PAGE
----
Tag Archives: celiac disease

Our celiac boarder

Charles Halsted Davis, California, United States   Inflammation of the intestinal mucosa may lead to villous atrophy of the small intestine. 2018. Scientific Animations. Via Wikimedia. CC BY-SA 4.0 I listened with care to her history of weight loss, grain aversion, abdominal cramps, and frequent diarrhea. Her great-grandfather was an early California settler who had […]

The novice

Charles Halsted Davis, California, United States   The Vale of Rest. John Everett Millais. September 1858. Tate Britain. Via Wikimedia  Living in the convent at age eighteen, the novice practiced vows of poverty, chastity, and obedience. All she ate was in vain, the more she prayed, the more weight she lost, the weaker she became. […]

Another look at the medical problems of Jean-Paul Marat: searching for a unitary diagnosis

Howard Fischer Uppsala, Sweden   L’Assassinat de Marat / Charlotte Corday. Paul-Jacques-Aimé Baudry. 1860. Musée d’Arts de Nantes. Via Wikimedia. Jean-Paul Marat (1743-1793) was a practicing physician, scientist, and a leader of the French Revolution. He also suffered from a chronic, intractable skin condition, which troubled the last five years of his life. A tormenting […]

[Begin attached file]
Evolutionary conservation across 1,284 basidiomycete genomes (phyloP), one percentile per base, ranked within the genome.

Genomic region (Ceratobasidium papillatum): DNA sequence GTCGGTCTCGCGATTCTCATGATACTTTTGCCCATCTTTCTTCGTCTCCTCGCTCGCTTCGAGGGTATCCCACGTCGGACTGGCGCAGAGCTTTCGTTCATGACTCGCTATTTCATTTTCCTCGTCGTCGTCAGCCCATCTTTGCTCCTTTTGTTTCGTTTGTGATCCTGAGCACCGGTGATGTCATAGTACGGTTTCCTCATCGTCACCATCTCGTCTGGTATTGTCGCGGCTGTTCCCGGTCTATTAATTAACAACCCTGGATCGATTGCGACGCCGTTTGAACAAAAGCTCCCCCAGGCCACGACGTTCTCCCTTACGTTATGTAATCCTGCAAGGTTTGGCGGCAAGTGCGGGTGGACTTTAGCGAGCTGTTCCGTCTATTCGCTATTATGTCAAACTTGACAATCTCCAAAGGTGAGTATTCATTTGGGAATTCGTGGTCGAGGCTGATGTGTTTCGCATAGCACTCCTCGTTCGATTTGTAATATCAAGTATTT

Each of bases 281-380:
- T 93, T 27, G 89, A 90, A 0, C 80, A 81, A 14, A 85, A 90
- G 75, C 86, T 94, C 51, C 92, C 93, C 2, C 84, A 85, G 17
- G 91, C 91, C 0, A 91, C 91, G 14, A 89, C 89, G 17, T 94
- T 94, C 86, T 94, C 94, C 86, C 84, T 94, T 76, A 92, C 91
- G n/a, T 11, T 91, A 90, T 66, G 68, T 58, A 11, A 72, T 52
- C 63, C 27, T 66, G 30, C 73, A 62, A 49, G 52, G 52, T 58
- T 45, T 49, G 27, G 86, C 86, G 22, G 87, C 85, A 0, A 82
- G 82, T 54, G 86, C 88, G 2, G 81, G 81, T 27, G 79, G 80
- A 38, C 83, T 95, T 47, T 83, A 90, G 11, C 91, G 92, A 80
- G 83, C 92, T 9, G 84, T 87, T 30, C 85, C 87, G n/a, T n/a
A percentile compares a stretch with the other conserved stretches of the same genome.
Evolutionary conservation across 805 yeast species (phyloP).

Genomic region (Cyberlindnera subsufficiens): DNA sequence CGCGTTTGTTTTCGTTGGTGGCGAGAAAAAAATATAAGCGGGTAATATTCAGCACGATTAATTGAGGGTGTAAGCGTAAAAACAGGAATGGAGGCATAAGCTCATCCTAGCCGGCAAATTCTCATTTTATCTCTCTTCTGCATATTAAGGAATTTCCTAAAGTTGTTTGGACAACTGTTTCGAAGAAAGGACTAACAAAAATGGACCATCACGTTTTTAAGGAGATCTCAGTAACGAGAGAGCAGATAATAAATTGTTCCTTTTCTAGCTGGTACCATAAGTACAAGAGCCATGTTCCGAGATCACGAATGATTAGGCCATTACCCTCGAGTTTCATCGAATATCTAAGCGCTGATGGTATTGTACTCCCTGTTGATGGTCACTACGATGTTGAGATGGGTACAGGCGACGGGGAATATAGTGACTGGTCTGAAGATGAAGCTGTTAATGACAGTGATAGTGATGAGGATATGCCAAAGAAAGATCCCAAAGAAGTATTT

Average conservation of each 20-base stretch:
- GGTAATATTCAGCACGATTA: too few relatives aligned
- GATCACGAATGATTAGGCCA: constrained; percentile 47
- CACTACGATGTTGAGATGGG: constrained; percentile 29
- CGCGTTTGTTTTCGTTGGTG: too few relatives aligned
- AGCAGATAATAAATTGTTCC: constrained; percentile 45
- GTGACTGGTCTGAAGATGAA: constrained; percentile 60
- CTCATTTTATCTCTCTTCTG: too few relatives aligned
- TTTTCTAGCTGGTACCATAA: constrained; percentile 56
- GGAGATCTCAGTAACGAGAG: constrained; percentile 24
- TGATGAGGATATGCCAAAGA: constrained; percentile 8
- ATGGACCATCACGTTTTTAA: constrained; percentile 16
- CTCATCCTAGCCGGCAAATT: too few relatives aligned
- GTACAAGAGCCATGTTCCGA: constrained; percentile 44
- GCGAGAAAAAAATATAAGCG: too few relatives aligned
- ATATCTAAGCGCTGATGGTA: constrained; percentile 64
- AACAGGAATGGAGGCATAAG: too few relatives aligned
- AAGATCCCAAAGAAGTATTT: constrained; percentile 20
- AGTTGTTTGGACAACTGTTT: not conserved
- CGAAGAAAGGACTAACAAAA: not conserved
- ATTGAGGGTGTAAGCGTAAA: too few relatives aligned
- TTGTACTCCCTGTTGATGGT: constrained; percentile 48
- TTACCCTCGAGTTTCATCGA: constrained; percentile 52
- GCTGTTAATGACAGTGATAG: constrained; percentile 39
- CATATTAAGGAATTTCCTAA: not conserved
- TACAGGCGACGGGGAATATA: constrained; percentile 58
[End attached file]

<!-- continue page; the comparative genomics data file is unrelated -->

Celiac disease, Areteus, and Samuel Gee

Celiac disease is an autoimmune disorder in which eating gluten proteins damages the villi of the small intestine causing food malabsorbion. It was described around the first part of the second century A.D. by Aretaeus of Cappadocia as a state in which the food is not broken down in the stomach but passes on undigested and […]

Not just a fad diet

Jessica A. Ness Aberdeen, South Dakota, United States   “You just ate chocolate cake.” Photo by Jessica A. Ness Gluten is the new answer to all that is wrong with what people are eating. You want to lose weight? Go gluten free. You cannot sleep, have frequent stomach aches, or want to rule the world? […]

Pediatric pishogues

C. Anthony Ryan Bridget Maher Cork, Ireland   Illustration by John Bauer Although superstitions abound in all societies, Irish tradition has an especially long and rich tradition of folk beliefs and superstitions. Thus, when a newborn infant was recently diagnosed with Klippel-Trenaunay-Weber syndrome,1 a triad of port-wine stain, varicose veins, and hypertrophy, his mother burst […]